After H.R. McMaster replaced Michael Flynn as the White House National Security Advisor, McMaster had the unenviable task of forcing out some of the outlandish officials Flynn had placed on the National Security Council. That may not sound difficult, but Flynn brought some truly bizarre figures to the NSC, they had allies, and getting rid of them proved challenging.
Slowly but surely, however, McMaster made progress, and last week, Ezra Cohen-Watnick, who ran the NSC’s intelligence division, was ousted, following on the heels of Tera Dahl, the NSC’s deputy chief of staff, and Rich Higgins, the director of strategic planning.
It’s that last one that’s proving to be extra interesting.
Higgins’ departure was reportedly prompted by a conspiratorial memo he wrote, describing mysterious forces that were plotting against Donald Trump, including globalists, Marxists, bankers, the media, the “deep state,” academicians, Islamists, and even the Republican establishment. Foreign Policy magazine published the memo yesterday, and it’s hard to overstate how utterly bizarre it is – especially for someone who served on the White House National Security Council.
Indeed, reading Higgins’ memo, it’s hard not to wonder how he was even let in the building.
But that’s not the most salient question. For that, consider this excerpt from the Foreign Policy article:
Among those who received the memo, according to two sources, was Donald Trump Jr.
Trump Jr., at that time in the glare of media scrutiny around his meeting with a Russian lawyer at Trump Tower during the presidential campaign, gave the memo to his father, who gushed over it, according to sources.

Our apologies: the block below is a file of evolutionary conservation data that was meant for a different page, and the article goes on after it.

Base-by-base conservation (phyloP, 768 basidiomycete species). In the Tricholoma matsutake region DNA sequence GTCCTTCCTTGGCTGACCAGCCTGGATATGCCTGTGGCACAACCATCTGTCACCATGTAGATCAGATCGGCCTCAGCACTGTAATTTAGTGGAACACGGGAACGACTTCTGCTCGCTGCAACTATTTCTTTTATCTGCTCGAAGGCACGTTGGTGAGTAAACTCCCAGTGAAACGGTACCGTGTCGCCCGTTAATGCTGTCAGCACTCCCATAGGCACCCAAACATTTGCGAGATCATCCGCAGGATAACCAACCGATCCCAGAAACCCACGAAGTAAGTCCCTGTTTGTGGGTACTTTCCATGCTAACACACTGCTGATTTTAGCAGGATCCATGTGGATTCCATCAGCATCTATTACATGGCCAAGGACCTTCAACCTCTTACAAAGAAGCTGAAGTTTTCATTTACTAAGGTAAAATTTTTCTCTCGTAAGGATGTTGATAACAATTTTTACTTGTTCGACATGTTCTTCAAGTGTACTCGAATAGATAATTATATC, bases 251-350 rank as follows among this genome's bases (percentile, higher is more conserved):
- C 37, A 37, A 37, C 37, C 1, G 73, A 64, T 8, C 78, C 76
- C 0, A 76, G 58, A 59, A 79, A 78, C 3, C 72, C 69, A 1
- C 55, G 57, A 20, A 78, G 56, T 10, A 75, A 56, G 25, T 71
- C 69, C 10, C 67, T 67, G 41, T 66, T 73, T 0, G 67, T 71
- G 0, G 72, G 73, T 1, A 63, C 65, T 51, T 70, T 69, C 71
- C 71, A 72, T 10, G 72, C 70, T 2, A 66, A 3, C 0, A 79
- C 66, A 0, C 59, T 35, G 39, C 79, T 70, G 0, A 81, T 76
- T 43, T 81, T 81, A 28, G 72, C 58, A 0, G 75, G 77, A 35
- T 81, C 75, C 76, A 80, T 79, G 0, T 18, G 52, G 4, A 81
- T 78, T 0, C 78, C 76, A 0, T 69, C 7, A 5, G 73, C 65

In a comedy of errors, Trump later learned from Sean Hannity, the Fox News host and close friend of the president, that the memo’s author had been fired. Trump was “furious,” the senior administration official said. “He is still furious.”
Even for this White House, this story is completely bonkers.
Follow the trajectory: a member of the White House National Security Council writes an unhinged memo, alleging a wild-eyed conspiracy, and the memo reaches the president’s adult son, who’s supposed to be running his father’s business and steering clear of politics. The son brings the memo to the president, who loves conspiracy theories, especially ones involving powerful forces that stand in his way.
The president’s National Security Advisor, meanwhile, wants to bring some stability to the White House national security team, so he ousts the author of the bonkers conspiracy memo. This development comes to the attention of a strange Fox News personality, who alerts the president, who becomes “furious.”
The Washington Post’s James Downie gets this exactly right: as bad as the “crazy” memo is, it’s Trump’s reaction to it that’s even worse.